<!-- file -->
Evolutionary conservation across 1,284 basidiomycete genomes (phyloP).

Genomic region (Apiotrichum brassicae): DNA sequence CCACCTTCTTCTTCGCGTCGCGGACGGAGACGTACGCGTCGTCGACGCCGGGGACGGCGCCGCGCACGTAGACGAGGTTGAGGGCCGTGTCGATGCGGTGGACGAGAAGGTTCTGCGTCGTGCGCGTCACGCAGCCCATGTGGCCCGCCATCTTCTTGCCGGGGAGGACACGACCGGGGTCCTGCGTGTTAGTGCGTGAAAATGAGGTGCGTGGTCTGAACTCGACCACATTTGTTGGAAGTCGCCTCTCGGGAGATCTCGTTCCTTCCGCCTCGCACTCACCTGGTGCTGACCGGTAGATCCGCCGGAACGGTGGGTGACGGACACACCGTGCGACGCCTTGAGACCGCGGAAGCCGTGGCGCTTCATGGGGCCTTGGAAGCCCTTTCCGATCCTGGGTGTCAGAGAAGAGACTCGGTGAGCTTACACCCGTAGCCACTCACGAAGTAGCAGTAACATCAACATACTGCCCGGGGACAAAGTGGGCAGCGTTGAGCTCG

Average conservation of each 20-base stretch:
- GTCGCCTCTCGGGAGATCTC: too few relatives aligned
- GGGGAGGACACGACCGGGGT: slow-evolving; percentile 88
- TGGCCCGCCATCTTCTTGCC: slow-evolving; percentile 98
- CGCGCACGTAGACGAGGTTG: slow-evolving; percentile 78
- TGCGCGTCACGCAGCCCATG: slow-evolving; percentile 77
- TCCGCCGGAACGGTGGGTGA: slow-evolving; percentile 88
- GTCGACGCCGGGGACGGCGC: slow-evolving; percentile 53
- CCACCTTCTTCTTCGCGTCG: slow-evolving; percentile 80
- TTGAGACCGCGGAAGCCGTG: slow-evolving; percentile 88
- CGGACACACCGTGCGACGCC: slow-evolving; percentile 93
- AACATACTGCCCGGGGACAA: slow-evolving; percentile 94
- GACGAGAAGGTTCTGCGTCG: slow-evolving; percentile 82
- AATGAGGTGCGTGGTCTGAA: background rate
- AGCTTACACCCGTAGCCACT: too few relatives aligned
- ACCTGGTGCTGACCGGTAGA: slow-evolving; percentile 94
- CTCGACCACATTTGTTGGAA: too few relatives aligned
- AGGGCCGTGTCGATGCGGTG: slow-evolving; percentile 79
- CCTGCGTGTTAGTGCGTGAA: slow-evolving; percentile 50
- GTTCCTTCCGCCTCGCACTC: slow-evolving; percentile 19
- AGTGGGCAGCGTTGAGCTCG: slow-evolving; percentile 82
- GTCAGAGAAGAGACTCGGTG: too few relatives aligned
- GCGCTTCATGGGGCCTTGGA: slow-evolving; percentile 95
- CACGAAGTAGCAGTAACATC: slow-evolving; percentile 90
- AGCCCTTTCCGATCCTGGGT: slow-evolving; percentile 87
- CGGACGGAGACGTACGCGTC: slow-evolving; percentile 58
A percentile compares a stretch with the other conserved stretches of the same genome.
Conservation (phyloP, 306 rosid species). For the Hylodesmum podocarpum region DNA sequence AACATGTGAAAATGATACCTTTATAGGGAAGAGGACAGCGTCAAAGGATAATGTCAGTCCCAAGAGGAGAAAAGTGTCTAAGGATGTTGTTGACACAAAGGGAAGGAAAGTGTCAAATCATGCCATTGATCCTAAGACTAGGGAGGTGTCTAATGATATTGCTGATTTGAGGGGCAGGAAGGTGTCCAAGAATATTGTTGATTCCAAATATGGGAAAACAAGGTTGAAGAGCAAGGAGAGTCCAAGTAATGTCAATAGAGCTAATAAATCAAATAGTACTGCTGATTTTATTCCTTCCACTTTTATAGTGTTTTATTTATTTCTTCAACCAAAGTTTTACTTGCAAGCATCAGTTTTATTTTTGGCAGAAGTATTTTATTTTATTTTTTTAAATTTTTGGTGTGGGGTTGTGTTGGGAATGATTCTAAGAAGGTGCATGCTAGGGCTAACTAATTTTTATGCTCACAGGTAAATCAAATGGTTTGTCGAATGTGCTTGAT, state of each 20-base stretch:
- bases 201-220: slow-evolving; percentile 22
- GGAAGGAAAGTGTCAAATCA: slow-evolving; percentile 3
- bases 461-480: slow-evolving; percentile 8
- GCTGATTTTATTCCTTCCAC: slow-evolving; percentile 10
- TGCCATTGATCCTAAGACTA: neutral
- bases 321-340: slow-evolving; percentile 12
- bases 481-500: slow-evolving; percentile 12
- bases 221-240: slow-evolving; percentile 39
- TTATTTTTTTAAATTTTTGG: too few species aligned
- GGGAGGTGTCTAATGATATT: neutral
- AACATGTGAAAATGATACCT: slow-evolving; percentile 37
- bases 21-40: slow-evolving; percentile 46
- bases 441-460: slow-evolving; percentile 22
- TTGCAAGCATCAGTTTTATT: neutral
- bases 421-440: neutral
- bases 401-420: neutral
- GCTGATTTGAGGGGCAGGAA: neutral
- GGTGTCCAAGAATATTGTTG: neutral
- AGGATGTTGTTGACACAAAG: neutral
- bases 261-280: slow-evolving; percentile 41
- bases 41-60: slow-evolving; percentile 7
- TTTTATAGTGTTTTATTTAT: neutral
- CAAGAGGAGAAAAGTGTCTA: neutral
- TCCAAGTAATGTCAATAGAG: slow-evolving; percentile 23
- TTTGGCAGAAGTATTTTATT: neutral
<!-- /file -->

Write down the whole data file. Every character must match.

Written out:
Evolutionary conservation across 1,284 basidiomycete genomes (phyloP).

Genomic region (Apiotrichum brassicae): DNA sequence CCACCTTCTTCTTCGCGTCGCGGACGGAGACGTACGCGTCGTCGACGCCGGGGACGGCGCCGCGCACGTAGACGAGGTTGAGGGCCGTGTCGATGCGGTGGACGAGAAGGTTCTGCGTCGTGCGCGTCACGCAGCCCATGTGGCCCGCCATCTTCTTGCCGGGGAGGACACGACCGGGGTCCTGCGTGTTAGTGCGTGAAAATGAGGTGCGTGGTCTGAACTCGACCACATTTGTTGGAAGTCGCCTCTCGGGAGATCTCGTTCCTTCCGCCTCGCACTCACCTGGTGCTGACCGGTAGATCCGCCGGAACGGTGGGTGACGGACACACCGTGCGACGCCTTGAGACCGCGGAAGCCGTGGCGCTTCATGGGGCCTTGGAAGCCCTTTCCGATCCTGGGTGTCAGAGAAGAGACTCGGTGAGCTTACACCCGTAGCCACTCACGAAGTAGCAGTAACATCAACATACTGCCCGGGGACAAAGTGGGCAGCGTTGAGCTCG

Average conservation of each 20-base stretch:
- GTCGCCTCTCGGGAGATCTC: too few relatives aligned
- GGGGAGGACACGACCGGGGT: slow-evolving; percentile 88
- TGGCCCGCCATCTTCTTGCC: slow-evolving; percentile 98
- CGCGCACGTAGACGAGGTTG: slow-evolving; percentile 78
- TGCGCGTCACGCAGCCCATG: slow-evolving; percentile 77
- TCCGCCGGAACGGTGGGTGA: slow-evolving; percentile 88
- GTCGACGCCGGGGACGGCGC: slow-evolving; percentile 53
- CCACCTTCTTCTTCGCGTCG: slow-evolving; percentile 80
- TTGAGACCGCGGAAGCCGTG: slow-evolving; percentile 88
- CGGACACACCGTGCGACGCC: slow-evolving; percentile 93
- AACATACTGCCCGGGGACAA: slow-evolving; percentile 94
- GACGAGAAGGTTCTGCGTCG: slow-evolving; percentile 82
- AATGAGGTGCGTGGTCTGAA: background rate
- AGCTTACACCCGTAGCCACT: too few relatives aligned
- ACCTGGTGCTGACCGGTAGA: slow-evolving; percentile 94
- CTCGACCACATTTGTTGGAA: too few relatives aligned
- AGGGCCGTGTCGATGCGGTG: slow-evolving; percentile 79
- CCTGCGTGTTAGTGCGTGAA: slow-evolving; percentile 50
- GTTCCTTCCGCCTCGCACTC: slow-evolving; percentile 19
- AGTGGGCAGCGTTGAGCTCG: slow-evolving; percentile 82
- GTCAGAGAAGAGACTCGGTG: too few relatives aligned
- GCGCTTCATGGGGCCTTGGA: slow-evolving; percentile 95
- CACGAAGTAGCAGTAACATC: slow-evolving; percentile 90
- AGCCCTTTCCGATCCTGGGT: slow-evolving; percentile 87
- CGGACGGAGACGTACGCGTC: slow-evolving; percentile 58
A percentile compares a stretch with the other conserved stretches of the same genome.
Conservation (phyloP, 306 rosid species). For the Hylodesmum podocarpum region DNA sequence AACATGTGAAAATGATACCTTTATAGGGAAGAGGACAGCGTCAAAGGATAATGTCAGTCCCAAGAGGAGAAAAGTGTCTAAGGATGTTGTTGACACAAAGGGAAGGAAAGTGTCAAATCATGCCATTGATCCTAAGACTAGGGAGGTGTCTAATGATATTGCTGATTTGAGGGGCAGGAAGGTGTCCAAGAATATTGTTGATTCCAAATATGGGAAAACAAGGTTGAAGAGCAAGGAGAGTCCAAGTAATGTCAATAGAGCTAATAAATCAAATAGTACTGCTGATTTTATTCCTTCCACTTTTATAGTGTTTTATTTATTTCTTCAACCAAAGTTTTACTTGCAAGCATCAGTTTTATTTTTGGCAGAAGTATTTTATTTTATTTTTTTAAATTTTTGGTGTGGGGTTGTGTTGGGAATGATTCTAAGAAGGTGCATGCTAGGGCTAACTAATTTTTATGCTCACAGGTAAATCAAATGGTTTGTCGAATGTGCTTGAT, state of each 20-base stretch:
- bases 201-220: slow-evolving; percentile 22
- GGAAGGAAAGTGTCAAATCA: slow-evolving; percentile 3
- bases 461-480: slow-evolving; percentile 8
- GCTGATTTTATTCCTTCCAC: slow-evolving; percentile 10
- TGCCATTGATCCTAAGACTA: neutral
- bases 321-340: slow-evolving; percentile 12
- bases 481-500: slow-evolving; percentile 12
- bases 221-240: slow-evolving; percentile 39
- TTATTTTTTTAAATTTTTGG: too few species aligned
- GGGAGGTGTCTAATGATATT: neutral
- AACATGTGAAAATGATACCT: slow-evolving; percentile 37
- bases 21-40: slow-evolving; percentile 46
- bases 441-460: slow-evolving; percentile 22
- TTGCAAGCATCAGTTTTATT: neutral
- bases 421-440: neutral
- bases 401-420: neutral
- GCTGATTTGAGGGGCAGGAA: neutral
- GGTGTCCAAGAATATTGTTG: neutral
- AGGATGTTGTTGACACAAAG: neutral
- bases 261-280: slow-evolving; percentile 41
- bases 41-60: slow-evolving; percentile 7
- TTTTATAGTGTTTTATTTAT: neutral
- CAAGAGGAGAAAAGTGTCTA: neutral
- TCCAAGTAATGTCAATAGAG: slow-evolving; percentile 23
- TTTGGCAGAAGTATTTTATT: neutral